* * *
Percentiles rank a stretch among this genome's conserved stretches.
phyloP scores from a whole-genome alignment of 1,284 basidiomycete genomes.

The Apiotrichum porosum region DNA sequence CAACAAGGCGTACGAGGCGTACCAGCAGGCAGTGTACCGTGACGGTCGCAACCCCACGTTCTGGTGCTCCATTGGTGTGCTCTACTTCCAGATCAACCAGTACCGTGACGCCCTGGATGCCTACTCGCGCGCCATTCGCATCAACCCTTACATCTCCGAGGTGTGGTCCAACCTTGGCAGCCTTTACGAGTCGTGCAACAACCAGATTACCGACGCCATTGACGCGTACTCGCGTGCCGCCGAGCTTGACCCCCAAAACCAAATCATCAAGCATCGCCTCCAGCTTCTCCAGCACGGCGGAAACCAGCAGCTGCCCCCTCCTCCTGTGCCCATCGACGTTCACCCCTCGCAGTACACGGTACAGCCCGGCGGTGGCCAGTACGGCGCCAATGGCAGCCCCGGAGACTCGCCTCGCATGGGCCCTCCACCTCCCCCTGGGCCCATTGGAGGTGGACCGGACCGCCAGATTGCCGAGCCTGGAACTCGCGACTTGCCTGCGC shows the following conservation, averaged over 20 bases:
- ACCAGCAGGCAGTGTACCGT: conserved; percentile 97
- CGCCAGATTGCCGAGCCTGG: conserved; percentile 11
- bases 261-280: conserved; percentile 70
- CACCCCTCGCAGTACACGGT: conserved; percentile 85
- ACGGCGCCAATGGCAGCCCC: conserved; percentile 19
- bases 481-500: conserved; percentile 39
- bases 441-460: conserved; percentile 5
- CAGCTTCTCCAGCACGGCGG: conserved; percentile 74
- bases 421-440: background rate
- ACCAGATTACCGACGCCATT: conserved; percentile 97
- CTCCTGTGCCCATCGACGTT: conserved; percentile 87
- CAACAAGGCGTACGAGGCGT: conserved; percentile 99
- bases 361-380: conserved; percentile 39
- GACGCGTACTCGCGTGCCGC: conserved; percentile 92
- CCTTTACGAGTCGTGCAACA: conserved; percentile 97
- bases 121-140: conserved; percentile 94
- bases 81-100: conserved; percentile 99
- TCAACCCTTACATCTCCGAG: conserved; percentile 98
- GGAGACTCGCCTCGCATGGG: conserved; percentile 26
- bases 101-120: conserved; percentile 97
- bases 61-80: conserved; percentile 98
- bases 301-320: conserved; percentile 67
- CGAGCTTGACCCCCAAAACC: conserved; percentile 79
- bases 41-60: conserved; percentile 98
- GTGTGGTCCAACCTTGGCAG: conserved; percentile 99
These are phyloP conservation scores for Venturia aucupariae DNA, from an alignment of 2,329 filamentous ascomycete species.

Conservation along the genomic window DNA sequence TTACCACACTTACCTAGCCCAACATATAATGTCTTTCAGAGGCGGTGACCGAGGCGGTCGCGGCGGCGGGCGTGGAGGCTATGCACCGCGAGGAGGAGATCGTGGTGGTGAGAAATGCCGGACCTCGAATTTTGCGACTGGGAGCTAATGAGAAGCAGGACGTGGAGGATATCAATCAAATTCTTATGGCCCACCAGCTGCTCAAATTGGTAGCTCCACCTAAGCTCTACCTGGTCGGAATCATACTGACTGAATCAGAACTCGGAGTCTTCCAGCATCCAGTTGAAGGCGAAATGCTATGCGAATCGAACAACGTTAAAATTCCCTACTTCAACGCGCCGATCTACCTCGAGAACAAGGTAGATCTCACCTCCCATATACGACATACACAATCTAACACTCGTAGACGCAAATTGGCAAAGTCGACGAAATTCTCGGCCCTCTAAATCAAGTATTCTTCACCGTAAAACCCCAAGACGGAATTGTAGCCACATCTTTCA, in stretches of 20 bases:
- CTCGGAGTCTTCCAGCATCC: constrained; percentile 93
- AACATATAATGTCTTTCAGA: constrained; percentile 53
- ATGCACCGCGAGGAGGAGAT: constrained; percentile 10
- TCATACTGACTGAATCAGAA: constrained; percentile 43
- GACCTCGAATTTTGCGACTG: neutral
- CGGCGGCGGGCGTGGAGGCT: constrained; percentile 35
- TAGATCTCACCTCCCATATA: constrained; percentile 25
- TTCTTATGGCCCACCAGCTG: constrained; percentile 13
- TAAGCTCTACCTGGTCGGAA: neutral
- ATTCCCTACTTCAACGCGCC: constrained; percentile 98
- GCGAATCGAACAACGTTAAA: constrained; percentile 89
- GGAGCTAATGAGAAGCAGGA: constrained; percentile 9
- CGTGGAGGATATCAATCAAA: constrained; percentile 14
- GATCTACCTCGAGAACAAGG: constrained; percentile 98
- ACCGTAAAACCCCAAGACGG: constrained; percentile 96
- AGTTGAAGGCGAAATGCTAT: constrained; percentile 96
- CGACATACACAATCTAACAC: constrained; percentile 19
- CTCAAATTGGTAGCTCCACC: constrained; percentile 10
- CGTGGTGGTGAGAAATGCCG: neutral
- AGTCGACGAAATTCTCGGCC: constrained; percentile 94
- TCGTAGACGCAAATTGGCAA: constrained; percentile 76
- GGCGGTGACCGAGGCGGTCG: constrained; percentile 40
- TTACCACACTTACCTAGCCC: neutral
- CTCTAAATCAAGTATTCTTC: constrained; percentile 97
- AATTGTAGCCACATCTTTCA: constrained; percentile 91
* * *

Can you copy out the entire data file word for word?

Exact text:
Percentiles rank a stretch among this genome's conserved stretches.
phyloP scores from a whole-genome alignment of 1,284 basidiomycete genomes.

The Apiotrichum porosum region DNA sequence CAACAAGGCGTACGAGGCGTACCAGCAGGCAGTGTACCGTGACGGTCGCAACCCCACGTTCTGGTGCTCCATTGGTGTGCTCTACTTCCAGATCAACCAGTACCGTGACGCCCTGGATGCCTACTCGCGCGCCATTCGCATCAACCCTTACATCTCCGAGGTGTGGTCCAACCTTGGCAGCCTTTACGAGTCGTGCAACAACCAGATTACCGACGCCATTGACGCGTACTCGCGTGCCGCCGAGCTTGACCCCCAAAACCAAATCATCAAGCATCGCCTCCAGCTTCTCCAGCACGGCGGAAACCAGCAGCTGCCCCCTCCTCCTGTGCCCATCGACGTTCACCCCTCGCAGTACACGGTACAGCCCGGCGGTGGCCAGTACGGCGCCAATGGCAGCCCCGGAGACTCGCCTCGCATGGGCCCTCCACCTCCCCCTGGGCCCATTGGAGGTGGACCGGACCGCCAGATTGCCGAGCCTGGAACTCGCGACTTGCCTGCGC shows the following conservation, averaged over 20 bases:
- ACCAGCAGGCAGTGTACCGT: conserved; percentile 97
- CGCCAGATTGCCGAGCCTGG: conserved; percentile 11
- bases 261-280: conserved; percentile 70
- CACCCCTCGCAGTACACGGT: conserved; percentile 85
- ACGGCGCCAATGGCAGCCCC: conserved; percentile 19
- bases 481-500: conserved; percentile 39
- bases 441-460: conserved; percentile 5
- CAGCTTCTCCAGCACGGCGG: conserved; percentile 74
- bases 421-440: background rate
- ACCAGATTACCGACGCCATT: conserved; percentile 97
- CTCCTGTGCCCATCGACGTT: conserved; percentile 87
- CAACAAGGCGTACGAGGCGT: conserved; percentile 99
- bases 361-380: conserved; percentile 39
- GACGCGTACTCGCGTGCCGC: conserved; percentile 92
- CCTTTACGAGTCGTGCAACA: conserved; percentile 97
- bases 121-140: conserved; percentile 94
- bases 81-100: conserved; percentile 99
- TCAACCCTTACATCTCCGAG: conserved; percentile 98
- GGAGACTCGCCTCGCATGGG: conserved; percentile 26
- bases 101-120: conserved; percentile 97
- bases 61-80: conserved; percentile 98
- bases 301-320: conserved; percentile 67
- CGAGCTTGACCCCCAAAACC: conserved; percentile 79
- bases 41-60: conserved; percentile 98
- GTGTGGTCCAACCTTGGCAG: conserved; percentile 99
These are phyloP conservation scores for Venturia aucupariae DNA, from an alignment of 2,329 filamentous ascomycete species.

Conservation along the genomic window DNA sequence TTACCACACTTACCTAGCCCAACATATAATGTCTTTCAGAGGCGGTGACCGAGGCGGTCGCGGCGGCGGGCGTGGAGGCTATGCACCGCGAGGAGGAGATCGTGGTGGTGAGAAATGCCGGACCTCGAATTTTGCGACTGGGAGCTAATGAGAAGCAGGACGTGGAGGATATCAATCAAATTCTTATGGCCCACCAGCTGCTCAAATTGGTAGCTCCACCTAAGCTCTACCTGGTCGGAATCATACTGACTGAATCAGAACTCGGAGTCTTCCAGCATCCAGTTGAAGGCGAAATGCTATGCGAATCGAACAACGTTAAAATTCCCTACTTCAACGCGCCGATCTACCTCGAGAACAAGGTAGATCTCACCTCCCATATACGACATACACAATCTAACACTCGTAGACGCAAATTGGCAAAGTCGACGAAATTCTCGGCCCTCTAAATCAAGTATTCTTCACCGTAAAACCCCAAGACGGAATTGTAGCCACATCTTTCA, in stretches of 20 bases:
- CTCGGAGTCTTCCAGCATCC: constrained; percentile 93
- AACATATAATGTCTTTCAGA: constrained; percentile 53
- ATGCACCGCGAGGAGGAGAT: constrained; percentile 10
- TCATACTGACTGAATCAGAA: constrained; percentile 43
- GACCTCGAATTTTGCGACTG: neutral
- CGGCGGCGGGCGTGGAGGCT: constrained; percentile 35
- TAGATCTCACCTCCCATATA: constrained; percentile 25
- TTCTTATGGCCCACCAGCTG: constrained; percentile 13
- TAAGCTCTACCTGGTCGGAA: neutral
- ATTCCCTACTTCAACGCGCC: constrained; percentile 98
- GCGAATCGAACAACGTTAAA: constrained; percentile 89
- GGAGCTAATGAGAAGCAGGA: constrained; percentile 9
- CGTGGAGGATATCAATCAAA: constrained; percentile 14
- GATCTACCTCGAGAACAAGG: constrained; percentile 98
- ACCGTAAAACCCCAAGACGG: constrained; percentile 96
- AGTTGAAGGCGAAATGCTAT: constrained; percentile 96
- CGACATACACAATCTAACAC: constrained; percentile 19
- CTCAAATTGGTAGCTCCACC: constrained; percentile 10
- CGTGGTGGTGAGAAATGCCG: neutral
- AGTCGACGAAATTCTCGGCC: constrained; percentile 94
- TCGTAGACGCAAATTGGCAA: constrained; percentile 76
- GGCGGTGACCGAGGCGGTCG: constrained; percentile 40
- TTACCACACTTACCTAGCCC: neutral
- CTCTAAATCAAGTATTCTTC: constrained; percentile 97
- AATTGTAGCCACATCTTTCA: constrained; percentile 91